Local management style will be directive and paternalistic. Managers are expected to give clear and direct instructions to their subordinates and the subordinate will be expected to carry out the instructions to the letter.
Lack of clear directional leadership will be seen as confusing (at best) and at the extreme, as very poor management. As a result of this approach, it can appear to outsiders that local managers are overly abrupt or even rude with their staff.
It is important to think of these internal relationships in terms of a family. The boss is the ‘father’ and the employees are the ‘children’. The father tells the children what to do but also looks after them and cares for them. The ‘children’ do as they are told and show their father ‘respect’. It is a two-way relationship in which all parties benefit.
One of the by-products of this paternalistic management style can be a lack of initiative. Employees do what the boss tells them to do but no more. To do more than you are told would be to disobey your boss. Therefore, make sure that any instructions are delivered clearly, precisely and comprehensively. If you don’t, things might not get done at all.
Written and Produced by Keith Warburton
The United Arab Emirates is still predominantly dependent on oil revenues but, having said that, represents the most diversified economy in the Gulf region. All the Emirates have made concerted efforts over the past couple of decades to develop a future in which the country could continue to prosper in a post-fossil fuel world.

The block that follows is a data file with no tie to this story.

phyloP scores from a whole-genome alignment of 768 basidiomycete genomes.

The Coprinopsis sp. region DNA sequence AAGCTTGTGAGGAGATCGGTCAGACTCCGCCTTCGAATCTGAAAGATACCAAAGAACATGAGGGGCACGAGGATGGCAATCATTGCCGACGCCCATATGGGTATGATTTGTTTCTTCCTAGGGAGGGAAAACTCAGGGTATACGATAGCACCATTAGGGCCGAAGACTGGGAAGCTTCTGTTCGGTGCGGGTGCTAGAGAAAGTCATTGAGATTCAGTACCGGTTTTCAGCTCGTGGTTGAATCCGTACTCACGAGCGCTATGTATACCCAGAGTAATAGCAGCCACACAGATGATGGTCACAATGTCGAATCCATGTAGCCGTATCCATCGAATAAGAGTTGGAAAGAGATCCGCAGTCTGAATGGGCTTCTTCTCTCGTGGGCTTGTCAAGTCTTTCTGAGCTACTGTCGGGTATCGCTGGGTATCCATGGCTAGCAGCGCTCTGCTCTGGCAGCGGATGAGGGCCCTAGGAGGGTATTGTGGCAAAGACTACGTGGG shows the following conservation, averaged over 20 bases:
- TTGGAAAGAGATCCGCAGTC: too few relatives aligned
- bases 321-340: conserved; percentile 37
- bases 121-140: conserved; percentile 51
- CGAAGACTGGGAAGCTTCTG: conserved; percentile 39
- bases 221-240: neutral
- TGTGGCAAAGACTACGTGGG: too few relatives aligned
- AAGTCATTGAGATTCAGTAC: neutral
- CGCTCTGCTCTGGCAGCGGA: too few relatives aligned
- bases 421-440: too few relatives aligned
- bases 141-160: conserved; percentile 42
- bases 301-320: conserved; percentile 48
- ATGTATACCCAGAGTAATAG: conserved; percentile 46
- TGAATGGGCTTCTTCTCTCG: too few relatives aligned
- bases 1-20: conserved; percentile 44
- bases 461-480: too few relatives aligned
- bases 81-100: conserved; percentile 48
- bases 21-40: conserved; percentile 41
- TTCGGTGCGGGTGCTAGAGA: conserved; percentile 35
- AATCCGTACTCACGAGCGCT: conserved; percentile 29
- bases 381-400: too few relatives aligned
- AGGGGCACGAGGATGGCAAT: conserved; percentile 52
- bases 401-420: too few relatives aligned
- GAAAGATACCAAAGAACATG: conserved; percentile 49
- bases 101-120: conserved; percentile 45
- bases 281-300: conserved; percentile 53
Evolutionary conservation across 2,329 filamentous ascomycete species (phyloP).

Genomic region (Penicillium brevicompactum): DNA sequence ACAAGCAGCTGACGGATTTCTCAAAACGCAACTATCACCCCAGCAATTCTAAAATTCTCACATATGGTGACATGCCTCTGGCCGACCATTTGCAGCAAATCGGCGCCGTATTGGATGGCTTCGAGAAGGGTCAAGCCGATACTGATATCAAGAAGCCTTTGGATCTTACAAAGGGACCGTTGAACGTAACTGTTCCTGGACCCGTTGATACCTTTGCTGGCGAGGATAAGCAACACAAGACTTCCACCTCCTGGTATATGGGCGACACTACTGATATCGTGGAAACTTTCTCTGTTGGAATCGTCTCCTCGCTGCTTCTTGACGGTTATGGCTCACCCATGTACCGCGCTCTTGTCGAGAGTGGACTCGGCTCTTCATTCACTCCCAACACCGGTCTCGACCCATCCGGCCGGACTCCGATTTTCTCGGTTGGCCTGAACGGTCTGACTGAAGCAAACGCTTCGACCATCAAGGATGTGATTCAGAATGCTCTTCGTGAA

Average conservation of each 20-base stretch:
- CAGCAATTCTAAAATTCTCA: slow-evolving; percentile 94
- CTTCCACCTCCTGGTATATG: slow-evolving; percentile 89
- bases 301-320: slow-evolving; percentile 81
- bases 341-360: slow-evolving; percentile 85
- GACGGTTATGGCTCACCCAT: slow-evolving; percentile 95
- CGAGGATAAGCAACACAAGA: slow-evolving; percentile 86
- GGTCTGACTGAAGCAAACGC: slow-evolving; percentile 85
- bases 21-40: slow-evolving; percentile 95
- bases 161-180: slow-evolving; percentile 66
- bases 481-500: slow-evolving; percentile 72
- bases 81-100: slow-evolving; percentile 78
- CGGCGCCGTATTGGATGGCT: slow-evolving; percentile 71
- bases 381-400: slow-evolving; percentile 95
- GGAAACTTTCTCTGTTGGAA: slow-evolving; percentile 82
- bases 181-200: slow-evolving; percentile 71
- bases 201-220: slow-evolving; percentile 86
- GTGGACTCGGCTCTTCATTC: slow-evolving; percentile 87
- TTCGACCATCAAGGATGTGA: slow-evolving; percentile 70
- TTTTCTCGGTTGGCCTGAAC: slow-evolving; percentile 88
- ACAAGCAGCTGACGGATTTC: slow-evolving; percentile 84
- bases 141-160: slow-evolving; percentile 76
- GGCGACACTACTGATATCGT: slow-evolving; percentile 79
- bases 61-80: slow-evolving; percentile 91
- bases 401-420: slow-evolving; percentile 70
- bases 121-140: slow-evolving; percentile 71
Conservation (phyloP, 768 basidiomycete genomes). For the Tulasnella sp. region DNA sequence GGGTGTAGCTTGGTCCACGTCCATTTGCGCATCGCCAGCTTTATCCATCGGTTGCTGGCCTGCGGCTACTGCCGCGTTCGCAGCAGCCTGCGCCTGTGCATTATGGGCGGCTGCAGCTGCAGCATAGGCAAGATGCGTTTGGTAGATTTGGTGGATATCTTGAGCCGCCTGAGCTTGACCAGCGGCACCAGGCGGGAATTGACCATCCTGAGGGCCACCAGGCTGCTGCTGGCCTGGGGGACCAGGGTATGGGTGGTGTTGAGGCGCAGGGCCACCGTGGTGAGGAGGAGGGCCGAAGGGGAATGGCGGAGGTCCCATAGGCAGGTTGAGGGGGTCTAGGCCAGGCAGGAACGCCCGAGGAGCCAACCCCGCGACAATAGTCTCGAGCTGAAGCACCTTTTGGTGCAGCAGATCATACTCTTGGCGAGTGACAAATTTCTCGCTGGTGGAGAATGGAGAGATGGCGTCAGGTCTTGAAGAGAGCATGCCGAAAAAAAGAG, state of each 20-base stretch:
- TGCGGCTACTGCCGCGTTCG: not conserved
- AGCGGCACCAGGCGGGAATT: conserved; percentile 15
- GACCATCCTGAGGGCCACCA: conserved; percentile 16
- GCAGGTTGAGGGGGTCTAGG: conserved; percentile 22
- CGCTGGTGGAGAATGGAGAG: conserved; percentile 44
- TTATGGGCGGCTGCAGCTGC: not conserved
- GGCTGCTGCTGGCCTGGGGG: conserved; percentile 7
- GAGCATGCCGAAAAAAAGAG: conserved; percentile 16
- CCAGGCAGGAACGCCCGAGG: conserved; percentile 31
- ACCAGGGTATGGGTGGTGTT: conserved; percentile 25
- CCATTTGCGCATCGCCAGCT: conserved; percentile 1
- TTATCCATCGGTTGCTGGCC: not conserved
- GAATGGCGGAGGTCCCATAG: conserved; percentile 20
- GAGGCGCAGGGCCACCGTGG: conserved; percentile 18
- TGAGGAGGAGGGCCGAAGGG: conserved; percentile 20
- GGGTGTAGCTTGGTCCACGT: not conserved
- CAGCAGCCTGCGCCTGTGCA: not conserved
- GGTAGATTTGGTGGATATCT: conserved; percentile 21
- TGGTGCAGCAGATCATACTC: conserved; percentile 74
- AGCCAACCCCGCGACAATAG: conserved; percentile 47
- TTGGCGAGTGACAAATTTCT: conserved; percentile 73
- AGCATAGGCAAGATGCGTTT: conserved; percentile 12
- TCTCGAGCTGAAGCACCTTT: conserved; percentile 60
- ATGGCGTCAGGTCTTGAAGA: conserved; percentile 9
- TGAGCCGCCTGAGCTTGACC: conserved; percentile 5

As a result of this drive for economic diversification, the UAE has become a magnet for international companies looking to develop new markets and increase their global footprint. As an affluent society, the UAE offer good opportunities across a wide-range of both consumer and industrial areas and will continue to do so into the foreseeable future.
However, the UAE is a Gulf state and needs to be approached with a degree of caution. Things work differently in the UAE than they probably do ‘back home’ and if you are considering doing business in the United Arab Emirates then it is essential to do some homework in advance. Do not be fooled by the fact that the country is home to a large number of expatriates from all over the world – the decision-makers are Emirati and you need to understand their local culture and business mentality if you are to have any hope of success.
Remember that relationship -building is the key but that it takes time and patience to build those relationships. Don’t try to rush things and don’t expect immediate results – you may be lucky but usually patience is an essential trait when working in the UAE.
This country profile provides an overview of some of the key aspects of Emirati business culture in a concise, easy to follow-format. The document includes information on: